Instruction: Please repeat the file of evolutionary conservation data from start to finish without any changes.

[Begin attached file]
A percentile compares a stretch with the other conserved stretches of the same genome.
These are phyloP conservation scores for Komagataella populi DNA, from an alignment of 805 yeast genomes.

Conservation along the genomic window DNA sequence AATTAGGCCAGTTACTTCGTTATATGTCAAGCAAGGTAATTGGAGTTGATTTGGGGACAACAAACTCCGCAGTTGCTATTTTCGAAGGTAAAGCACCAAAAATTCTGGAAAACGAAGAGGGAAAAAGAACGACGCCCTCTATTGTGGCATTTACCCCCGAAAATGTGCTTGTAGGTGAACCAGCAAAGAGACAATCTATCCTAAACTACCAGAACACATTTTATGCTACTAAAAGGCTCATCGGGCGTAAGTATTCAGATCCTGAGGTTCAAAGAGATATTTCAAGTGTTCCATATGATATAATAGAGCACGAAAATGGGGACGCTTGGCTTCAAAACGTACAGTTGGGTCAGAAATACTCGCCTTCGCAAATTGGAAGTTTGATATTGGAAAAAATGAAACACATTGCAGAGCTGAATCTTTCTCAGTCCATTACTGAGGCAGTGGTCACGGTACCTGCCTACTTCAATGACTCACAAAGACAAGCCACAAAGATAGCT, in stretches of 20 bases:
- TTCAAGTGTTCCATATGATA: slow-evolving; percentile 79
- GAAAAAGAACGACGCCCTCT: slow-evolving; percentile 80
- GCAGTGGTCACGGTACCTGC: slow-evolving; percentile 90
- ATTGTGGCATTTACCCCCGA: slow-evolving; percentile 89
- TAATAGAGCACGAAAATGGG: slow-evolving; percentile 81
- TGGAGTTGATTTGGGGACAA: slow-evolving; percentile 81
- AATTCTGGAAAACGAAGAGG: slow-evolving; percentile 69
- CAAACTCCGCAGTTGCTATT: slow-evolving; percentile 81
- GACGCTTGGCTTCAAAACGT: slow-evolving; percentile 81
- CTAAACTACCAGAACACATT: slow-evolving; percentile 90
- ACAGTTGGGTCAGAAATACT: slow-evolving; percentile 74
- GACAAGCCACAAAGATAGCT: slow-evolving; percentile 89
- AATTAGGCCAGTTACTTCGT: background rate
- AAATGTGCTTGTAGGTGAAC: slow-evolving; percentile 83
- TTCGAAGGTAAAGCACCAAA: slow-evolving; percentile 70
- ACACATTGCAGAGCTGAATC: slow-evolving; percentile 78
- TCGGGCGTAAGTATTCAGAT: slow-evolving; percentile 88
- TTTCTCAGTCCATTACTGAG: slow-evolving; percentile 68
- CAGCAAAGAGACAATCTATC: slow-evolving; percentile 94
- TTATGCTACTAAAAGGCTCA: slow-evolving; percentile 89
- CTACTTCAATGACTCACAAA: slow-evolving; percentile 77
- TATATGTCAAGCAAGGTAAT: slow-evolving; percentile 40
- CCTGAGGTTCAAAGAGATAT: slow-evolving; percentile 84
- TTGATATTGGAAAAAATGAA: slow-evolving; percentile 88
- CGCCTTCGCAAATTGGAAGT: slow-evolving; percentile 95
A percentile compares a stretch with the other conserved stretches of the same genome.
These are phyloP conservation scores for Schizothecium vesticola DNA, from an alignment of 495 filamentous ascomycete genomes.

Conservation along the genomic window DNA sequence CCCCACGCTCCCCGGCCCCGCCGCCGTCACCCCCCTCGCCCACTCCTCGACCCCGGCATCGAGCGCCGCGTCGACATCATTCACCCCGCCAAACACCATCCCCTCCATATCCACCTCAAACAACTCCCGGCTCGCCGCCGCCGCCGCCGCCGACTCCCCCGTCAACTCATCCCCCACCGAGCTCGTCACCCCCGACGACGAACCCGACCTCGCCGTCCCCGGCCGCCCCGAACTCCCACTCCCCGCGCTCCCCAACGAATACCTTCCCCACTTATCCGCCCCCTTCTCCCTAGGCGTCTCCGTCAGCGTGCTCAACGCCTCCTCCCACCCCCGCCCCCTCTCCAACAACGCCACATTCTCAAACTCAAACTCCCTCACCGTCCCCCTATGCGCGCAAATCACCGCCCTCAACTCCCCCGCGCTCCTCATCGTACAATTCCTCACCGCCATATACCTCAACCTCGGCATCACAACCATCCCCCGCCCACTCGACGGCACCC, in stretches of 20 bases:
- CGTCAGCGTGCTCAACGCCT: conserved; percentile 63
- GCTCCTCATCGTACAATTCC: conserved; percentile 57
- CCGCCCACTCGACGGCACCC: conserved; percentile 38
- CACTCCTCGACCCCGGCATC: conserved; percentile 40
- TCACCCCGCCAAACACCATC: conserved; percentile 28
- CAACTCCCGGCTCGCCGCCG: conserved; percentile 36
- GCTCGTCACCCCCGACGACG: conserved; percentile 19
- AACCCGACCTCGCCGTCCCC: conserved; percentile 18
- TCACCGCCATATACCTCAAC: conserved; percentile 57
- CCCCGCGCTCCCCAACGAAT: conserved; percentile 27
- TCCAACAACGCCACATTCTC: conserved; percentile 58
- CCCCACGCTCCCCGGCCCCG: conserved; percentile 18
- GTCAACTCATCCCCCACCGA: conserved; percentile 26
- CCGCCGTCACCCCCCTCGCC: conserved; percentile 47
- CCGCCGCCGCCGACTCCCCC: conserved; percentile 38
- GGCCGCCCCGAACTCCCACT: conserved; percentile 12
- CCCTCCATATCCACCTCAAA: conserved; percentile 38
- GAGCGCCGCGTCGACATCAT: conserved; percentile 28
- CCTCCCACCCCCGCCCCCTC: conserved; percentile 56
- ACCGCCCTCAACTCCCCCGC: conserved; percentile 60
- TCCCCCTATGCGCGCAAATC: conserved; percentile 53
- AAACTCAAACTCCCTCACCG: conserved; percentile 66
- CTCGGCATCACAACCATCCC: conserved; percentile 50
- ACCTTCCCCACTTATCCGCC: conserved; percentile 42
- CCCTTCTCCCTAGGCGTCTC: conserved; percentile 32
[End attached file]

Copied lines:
A percentile compares a stretch with the other conserved stretches of the same genome.
These are phyloP conservation scores for Komagataella populi DNA, from an alignment of 805 yeast genomes.

Conservation along the genomic window DNA sequence AATTAGGCCAGTTACTTCGTTATATGTCAAGCAAGGTAATTGGAGTTGATTTGGGGACAACAAACTCCGCAGTTGCTATTTTCGAAGGTAAAGCACCAAAAATTCTGGAAAACGAAGAGGGAAAAAGAACGACGCCCTCTATTGTGGCATTTACCCCCGAAAATGTGCTTGTAGGTGAACCAGCAAAGAGACAATCTATCCTAAACTACCAGAACACATTTTATGCTACTAAAAGGCTCATCGGGCGTAAGTATTCAGATCCTGAGGTTCAAAGAGATATTTCAAGTGTTCCATATGATATAATAGAGCACGAAAATGGGGACGCTTGGCTTCAAAACGTACAGTTGGGTCAGAAATACTCGCCTTCGCAAATTGGAAGTTTGATATTGGAAAAAATGAAACACATTGCAGAGCTGAATCTTTCTCAGTCCATTACTGAGGCAGTGGTCACGGTACCTGCCTACTTCAATGACTCACAAAGACAAGCCACAAAGATAGCT, in stretches of 20 bases:
- TTCAAGTGTTCCATATGATA: slow-evolving; percentile 79
- GAAAAAGAACGACGCCCTCT: slow-evolving; percentile 80
- GCAGTGGTCACGGTACCTGC: slow-evolving; percentile 90
- ATTGTGGCATTTACCCCCGA: slow-evolving; percentile 89
- TAATAGAGCACGAAAATGGG: slow-evolving; percentile 81
- TGGAGTTGATTTGGGGACAA: slow-evolving; percentile 81
- AATTCTGGAAAACGAAGAGG: slow-evolving; percentile 69
- CAAACTCCGCAGTTGCTATT: slow-evolving; percentile 81
- GACGCTTGGCTTCAAAACGT: slow-evolving; percentile 81
- CTAAACTACCAGAACACATT: slow-evolving; percentile 90
- ACAGTTGGGTCAGAAATACT: slow-evolving; percentile 74
- GACAAGCCACAAAGATAGCT: slow-evolving; percentile 89
- AATTAGGCCAGTTACTTCGT: background rate
- AAATGTGCTTGTAGGTGAAC: slow-evolving; percentile 83
- TTCGAAGGTAAAGCACCAAA: slow-evolving; percentile 70
- ACACATTGCAGAGCTGAATC: slow-evolving; percentile 78
- TCGGGCGTAAGTATTCAGAT: slow-evolving; percentile 88
- TTTCTCAGTCCATTACTGAG: slow-evolving; percentile 68
- CAGCAAAGAGACAATCTATC: slow-evolving; percentile 94
- TTATGCTACTAAAAGGCTCA: slow-evolving; percentile 89
- CTACTTCAATGACTCACAAA: slow-evolving; percentile 77
- TATATGTCAAGCAAGGTAAT: slow-evolving; percentile 40
- CCTGAGGTTCAAAGAGATAT: slow-evolving; percentile 84
- TTGATATTGGAAAAAATGAA: slow-evolving; percentile 88
- CGCCTTCGCAAATTGGAAGT: slow-evolving; percentile 95
A percentile compares a stretch with the other conserved stretches of the same genome.
These are phyloP conservation scores for Schizothecium vesticola DNA, from an alignment of 495 filamentous ascomycete genomes.

Conservation along the genomic window DNA sequence CCCCACGCTCCCCGGCCCCGCCGCCGTCACCCCCCTCGCCCACTCCTCGACCCCGGCATCGAGCGCCGCGTCGACATCATTCACCCCGCCAAACACCATCCCCTCCATATCCACCTCAAACAACTCCCGGCTCGCCGCCGCCGCCGCCGCCGACTCCCCCGTCAACTCATCCCCCACCGAGCTCGTCACCCCCGACGACGAACCCGACCTCGCCGTCCCCGGCCGCCCCGAACTCCCACTCCCCGCGCTCCCCAACGAATACCTTCCCCACTTATCCGCCCCCTTCTCCCTAGGCGTCTCCGTCAGCGTGCTCAACGCCTCCTCCCACCCCCGCCCCCTCTCCAACAACGCCACATTCTCAAACTCAAACTCCCTCACCGTCCCCCTATGCGCGCAAATCACCGCCCTCAACTCCCCCGCGCTCCTCATCGTACAATTCCTCACCGCCATATACCTCAACCTCGGCATCACAACCATCCCCCGCCCACTCGACGGCACCC, in stretches of 20 bases:
- CGTCAGCGTGCTCAACGCCT: conserved; percentile 63
- GCTCCTCATCGTACAATTCC: conserved; percentile 57
- CCGCCCACTCGACGGCACCC: conserved; percentile 38
- CACTCCTCGACCCCGGCATC: conserved; percentile 40
- TCACCCCGCCAAACACCATC: conserved; percentile 28
- CAACTCCCGGCTCGCCGCCG: conserved; percentile 36
- GCTCGTCACCCCCGACGACG: conserved; percentile 19
- AACCCGACCTCGCCGTCCCC: conserved; percentile 18
- TCACCGCCATATACCTCAAC: conserved; percentile 57
- CCCCGCGCTCCCCAACGAAT: conserved; percentile 27
- TCCAACAACGCCACATTCTC: conserved; percentile 58
- CCCCACGCTCCCCGGCCCCG: conserved; percentile 18
- GTCAACTCATCCCCCACCGA: conserved; percentile 26
- CCGCCGTCACCCCCCTCGCC: conserved; percentile 47
- CCGCCGCCGCCGACTCCCCC: conserved; percentile 38
- GGCCGCCCCGAACTCCCACT: conserved; percentile 12
- CCCTCCATATCCACCTCAAA: conserved; percentile 38
- GAGCGCCGCGTCGACATCAT: conserved; percentile 28
- CCTCCCACCCCCGCCCCCTC: conserved; percentile 56
- ACCGCCCTCAACTCCCCCGC: conserved; percentile 60
- TCCCCCTATGCGCGCAAATC: conserved; percentile 53
- AAACTCAAACTCCCTCACCG: conserved; percentile 66
- CTCGGCATCACAACCATCCC: conserved; percentile 50
- ACCTTCCCCACTTATCCGCC: conserved; percentile 42
- CCCTTCTCCCTAGGCGTCTC: conserved; percentile 32